FIG. 7a to 7b are graphic displays of typical satisfactory and unsatisfactory MDI patient performance showing; and

FIG. 8a to 8c is a schematic representation of the phantom line error detection means, with plus and minus error limit phantom lines, and with diagrams indicating of satisfactory and unsatisfactory patient performance showing.


In the following description, metric units are employed unless otherwise stated. Particular attention should is directed toward the treatment of human subjects having pulmonary disorders. The underlying concept relates to the display of optimized breathing patterns in a suitable visual device, and the auditory and visual indication of proper hand activation of the MDI medication device. In the preferred embodiments the patients first see their normal breathing pattern displayed, and the system can then be volume calibrated so the patient's resting expiratory level is synchronized to the training system, and the subject is then visually prompted to exhale below the resting expiratory level to a visually indicated adjustable exhaust lung volume. On achieving this desired exhaust condition lung volume, a second visual display may be activated, this second screen showing the desirable time of MDI activation, inspiration flow rate, inspiration volume, inspiration breath holding time, and expiration flow rates. A blinking video display cursor along these programmed analogues, and optional auditory signals, prompt the patient in proper breathing maneuvers and MDI activation. Preferably, respiratory flow is integrated for display in absolute or relative volumetric units on the vertical ordinate axis, plotted against a time base on the horizontal abscissa axis. Simultaneously the patient's real time breathing performance is displayed by a second solid line signal, and the time of MDI activation by yet another signal, to permit so-called "biofeedback" assistive training to enhance patient performance. In another mode of operation, plus and minus percentage analog error parameters are defined about the optimized breathing patterns, with suitable audio/visual display, alarm, or recording of patient performance for training, quality control, and research purposes.

It is well known in the art, that aerosol or particulate delivery to the lung is a complex maneuver, particularly so in patients with deranged lung function secondary to a variety of disease processes, and in the young and elderly patient with learning and/or coordination difficulties. As such, complex and unique breathing patterns may be needed to solve the mechanical assistive problems in the individual patient, and to effectively train the patient in the desired techniques.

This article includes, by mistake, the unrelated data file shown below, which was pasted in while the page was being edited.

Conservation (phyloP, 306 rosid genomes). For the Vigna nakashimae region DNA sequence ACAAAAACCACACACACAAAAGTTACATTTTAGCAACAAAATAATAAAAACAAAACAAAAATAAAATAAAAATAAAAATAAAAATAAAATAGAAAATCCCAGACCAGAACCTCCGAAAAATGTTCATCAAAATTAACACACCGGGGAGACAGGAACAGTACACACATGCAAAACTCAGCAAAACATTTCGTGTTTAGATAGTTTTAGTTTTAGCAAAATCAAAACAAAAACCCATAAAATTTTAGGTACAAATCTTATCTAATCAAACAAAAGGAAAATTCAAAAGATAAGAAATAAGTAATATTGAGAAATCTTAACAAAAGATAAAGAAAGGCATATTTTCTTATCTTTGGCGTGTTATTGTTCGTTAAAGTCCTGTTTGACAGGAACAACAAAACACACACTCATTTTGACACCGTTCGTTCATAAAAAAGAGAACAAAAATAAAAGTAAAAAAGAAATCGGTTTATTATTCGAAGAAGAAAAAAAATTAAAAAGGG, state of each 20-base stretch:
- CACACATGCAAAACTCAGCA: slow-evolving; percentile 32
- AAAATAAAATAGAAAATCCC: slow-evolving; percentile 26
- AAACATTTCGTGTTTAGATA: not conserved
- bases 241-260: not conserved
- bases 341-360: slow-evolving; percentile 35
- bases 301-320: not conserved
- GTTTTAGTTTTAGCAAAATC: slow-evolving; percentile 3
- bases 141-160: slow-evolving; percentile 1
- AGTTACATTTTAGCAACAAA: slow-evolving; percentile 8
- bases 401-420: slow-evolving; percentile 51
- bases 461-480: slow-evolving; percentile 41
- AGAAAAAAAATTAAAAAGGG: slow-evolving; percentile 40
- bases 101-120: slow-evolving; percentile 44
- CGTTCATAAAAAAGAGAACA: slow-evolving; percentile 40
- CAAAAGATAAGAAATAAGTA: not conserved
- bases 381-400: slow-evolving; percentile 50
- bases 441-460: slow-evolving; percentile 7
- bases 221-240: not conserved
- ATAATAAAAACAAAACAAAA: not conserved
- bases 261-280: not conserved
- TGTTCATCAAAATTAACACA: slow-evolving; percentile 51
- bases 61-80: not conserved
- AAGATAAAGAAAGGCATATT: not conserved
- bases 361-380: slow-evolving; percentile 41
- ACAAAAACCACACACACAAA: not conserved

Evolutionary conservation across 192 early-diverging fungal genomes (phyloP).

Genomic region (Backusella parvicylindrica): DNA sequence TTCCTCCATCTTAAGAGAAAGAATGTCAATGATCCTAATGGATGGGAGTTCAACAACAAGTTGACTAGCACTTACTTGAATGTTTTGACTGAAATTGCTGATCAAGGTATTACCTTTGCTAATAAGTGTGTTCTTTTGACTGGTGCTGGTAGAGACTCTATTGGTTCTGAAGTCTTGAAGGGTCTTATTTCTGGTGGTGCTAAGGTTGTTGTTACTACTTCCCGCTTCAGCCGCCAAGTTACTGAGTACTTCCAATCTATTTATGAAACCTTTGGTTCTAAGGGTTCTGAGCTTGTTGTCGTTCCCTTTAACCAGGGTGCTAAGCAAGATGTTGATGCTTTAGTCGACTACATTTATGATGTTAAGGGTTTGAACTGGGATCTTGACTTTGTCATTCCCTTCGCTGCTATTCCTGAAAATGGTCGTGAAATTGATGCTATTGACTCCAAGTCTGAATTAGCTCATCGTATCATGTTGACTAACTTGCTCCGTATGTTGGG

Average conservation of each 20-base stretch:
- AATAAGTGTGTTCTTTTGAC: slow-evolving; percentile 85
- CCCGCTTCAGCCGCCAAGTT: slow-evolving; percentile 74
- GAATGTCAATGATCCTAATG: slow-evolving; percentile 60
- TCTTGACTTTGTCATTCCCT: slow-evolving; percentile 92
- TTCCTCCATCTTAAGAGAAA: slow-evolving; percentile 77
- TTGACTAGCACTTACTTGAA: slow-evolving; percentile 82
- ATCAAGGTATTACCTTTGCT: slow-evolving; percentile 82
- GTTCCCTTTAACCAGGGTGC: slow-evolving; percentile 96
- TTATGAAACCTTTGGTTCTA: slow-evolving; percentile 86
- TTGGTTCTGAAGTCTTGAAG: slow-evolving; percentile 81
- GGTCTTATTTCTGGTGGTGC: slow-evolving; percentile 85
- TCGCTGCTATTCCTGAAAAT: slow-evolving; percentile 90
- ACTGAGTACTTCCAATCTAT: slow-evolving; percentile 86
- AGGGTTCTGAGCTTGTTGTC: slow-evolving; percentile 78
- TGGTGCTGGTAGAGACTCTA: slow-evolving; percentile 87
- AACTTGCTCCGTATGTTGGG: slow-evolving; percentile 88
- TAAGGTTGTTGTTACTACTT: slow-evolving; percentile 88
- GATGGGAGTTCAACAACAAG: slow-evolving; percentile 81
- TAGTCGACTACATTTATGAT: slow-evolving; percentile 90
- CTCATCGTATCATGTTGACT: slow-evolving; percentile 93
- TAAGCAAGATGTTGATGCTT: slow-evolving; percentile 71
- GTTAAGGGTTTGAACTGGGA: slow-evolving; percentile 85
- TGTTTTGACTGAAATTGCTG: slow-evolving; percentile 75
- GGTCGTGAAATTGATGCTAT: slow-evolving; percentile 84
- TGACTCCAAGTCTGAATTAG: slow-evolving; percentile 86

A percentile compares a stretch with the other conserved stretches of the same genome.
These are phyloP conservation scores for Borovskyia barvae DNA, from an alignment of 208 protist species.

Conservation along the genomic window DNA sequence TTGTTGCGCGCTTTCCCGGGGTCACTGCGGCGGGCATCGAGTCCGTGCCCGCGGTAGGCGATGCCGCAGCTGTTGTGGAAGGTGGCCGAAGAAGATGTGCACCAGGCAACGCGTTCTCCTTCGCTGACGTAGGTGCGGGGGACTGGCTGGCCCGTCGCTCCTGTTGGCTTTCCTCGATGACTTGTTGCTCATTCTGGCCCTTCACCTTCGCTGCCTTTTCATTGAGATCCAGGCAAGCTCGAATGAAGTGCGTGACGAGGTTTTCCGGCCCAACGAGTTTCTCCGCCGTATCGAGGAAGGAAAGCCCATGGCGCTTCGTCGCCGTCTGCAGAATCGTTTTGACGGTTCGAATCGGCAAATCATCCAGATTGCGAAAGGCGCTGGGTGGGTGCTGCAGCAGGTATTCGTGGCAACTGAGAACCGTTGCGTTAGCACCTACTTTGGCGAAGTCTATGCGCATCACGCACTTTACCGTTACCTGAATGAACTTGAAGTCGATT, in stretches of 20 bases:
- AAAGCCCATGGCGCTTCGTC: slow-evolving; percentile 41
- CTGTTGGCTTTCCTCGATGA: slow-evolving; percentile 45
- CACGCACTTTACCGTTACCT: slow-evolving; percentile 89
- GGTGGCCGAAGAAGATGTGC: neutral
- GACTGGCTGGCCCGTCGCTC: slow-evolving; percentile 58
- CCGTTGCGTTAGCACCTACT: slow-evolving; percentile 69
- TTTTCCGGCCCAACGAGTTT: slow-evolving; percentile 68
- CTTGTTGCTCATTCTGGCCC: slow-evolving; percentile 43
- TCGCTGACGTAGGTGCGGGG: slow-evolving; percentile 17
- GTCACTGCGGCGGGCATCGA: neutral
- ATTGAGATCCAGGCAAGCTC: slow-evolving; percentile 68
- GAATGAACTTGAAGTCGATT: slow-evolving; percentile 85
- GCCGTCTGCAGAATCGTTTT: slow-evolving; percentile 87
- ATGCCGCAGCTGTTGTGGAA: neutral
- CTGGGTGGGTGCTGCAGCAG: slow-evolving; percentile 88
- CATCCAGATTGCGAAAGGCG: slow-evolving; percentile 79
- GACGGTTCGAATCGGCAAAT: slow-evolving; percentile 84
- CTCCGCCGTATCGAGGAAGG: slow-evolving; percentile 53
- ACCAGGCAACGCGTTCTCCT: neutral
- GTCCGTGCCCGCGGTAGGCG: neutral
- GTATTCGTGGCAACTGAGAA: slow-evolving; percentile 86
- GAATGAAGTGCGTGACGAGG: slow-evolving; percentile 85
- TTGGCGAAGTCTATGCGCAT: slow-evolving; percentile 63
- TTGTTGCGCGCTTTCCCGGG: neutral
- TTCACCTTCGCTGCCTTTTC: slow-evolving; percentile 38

This invention is a breathing training invention specific to breathing maneuvers and technique necessary for proper MDI aerosol medication use, with additional means to indicate and record the proper timing of activation of the standard commercial MDI device, though the inventive concept would not be limited to the use of such MDI devices. The primary device is a sophisticated apparatus that allows for independent adjustment of two sequential computer CRT or TV screens of information. On the first screen, the patient's regular breathing pattern is displayed on a mid-field baseline, and by automated or manually adjustable means a visual indication of the resting expiratory level may be set, in order to synchronize the patient lung volumes with the measuring system. Once set, there is a visual indication of an adjustable lung volume the patient must exhale down to, in order to achieve the proper deflation lung volume to begin the MDI inhalation breath. On achieving said proper deflation lung volume, the system then automatically switches to a second screen of analog information, displaying the specifics of the MDI procedure itself. The second screen begins with the deflated lung volume from the first screen displayed at the bottom of the second screen, for a suitable time interval, for example, 1.0 second. At the end of this time a visual and/or audio prompt signal instructs the patient to activate the MDI device, and simultaneously to begin inspiration. Optionally, the indicated time of MDI activation may be set just before or after the indication of beginning inspiration. The standard inspiration flow patten, displayed by dotted lines, is a linear, constant flow pattern, though optionally curvilinear patterns may be substituted. End inspiration is visually indicated at the top of the screen by a fixed degree of visual analog presentation, and the real end inspiration volume is internally calibrated to reflect the true lung volume, which will be at or near total lung capacity. Thereafter the screen indicates a flat, straight line function of breath holding on deep MDI inspiration, following which the patient exhales, either freely, or optionally in an indicated and controlled manner as with inspiration. A flashing cursor proceeds across the dotted program lines, in the correct time domain relative to volume, and in this manner therefore functions as an instant air flow control device in the indicated time domain. In this manner, the apparently constant visual inspiration slope and volume will in fact properly reflect differing flow rates, depending on the speed of the cursor movement relative to time required for the desired flow rate and the programmed inspiratory lung volume. Similarly, the cursor speed across the fixed length breath holding line will be faster or slower, therefore accurately reflecting the actual time of the breath holding, though the line itself remains identical in length for differing time intervals. Similarly, the expiration flow rate may be controlled if desired. The inspiratory and expiratory airflow into and out of the patient is sensed by suitable transducers, along with the time of MDI activation, and suitably multiplexed into the visual display. Typically, the patient is encouraged to have his real time performance solid line display follow the ideal programmed dotted line display, immediately at the prompting cursor, essentially overlying and obliterating the dotted programmed line. Similarly, the time of MDI activation is visually indicated, to be compared to the desired time of activation. Inadequate patient performance can immediately be seen in a qualitative and quantitative manner in real time, and the patient is therefore encouraged in a positive biofeedback manner to correct his deficient performance. Optionally, for needs of more precise quality control of performance, or for research needs, percentage adjustable plus and minus phantom line error indicating analogues may be placed above and below the regular dotted line programmed prescription analog. Should deficient patient performance result in the patient analog display line crossing a phantom line error limit, audio-visual alarms may be activated and deficient performance recorded in a quantitative and qualitative manner. Optionally individually distinct auditory prompts of beginning MDI inspiration, MDI activation, inspiratory flow, inspiration volume, and breath holding may be employed.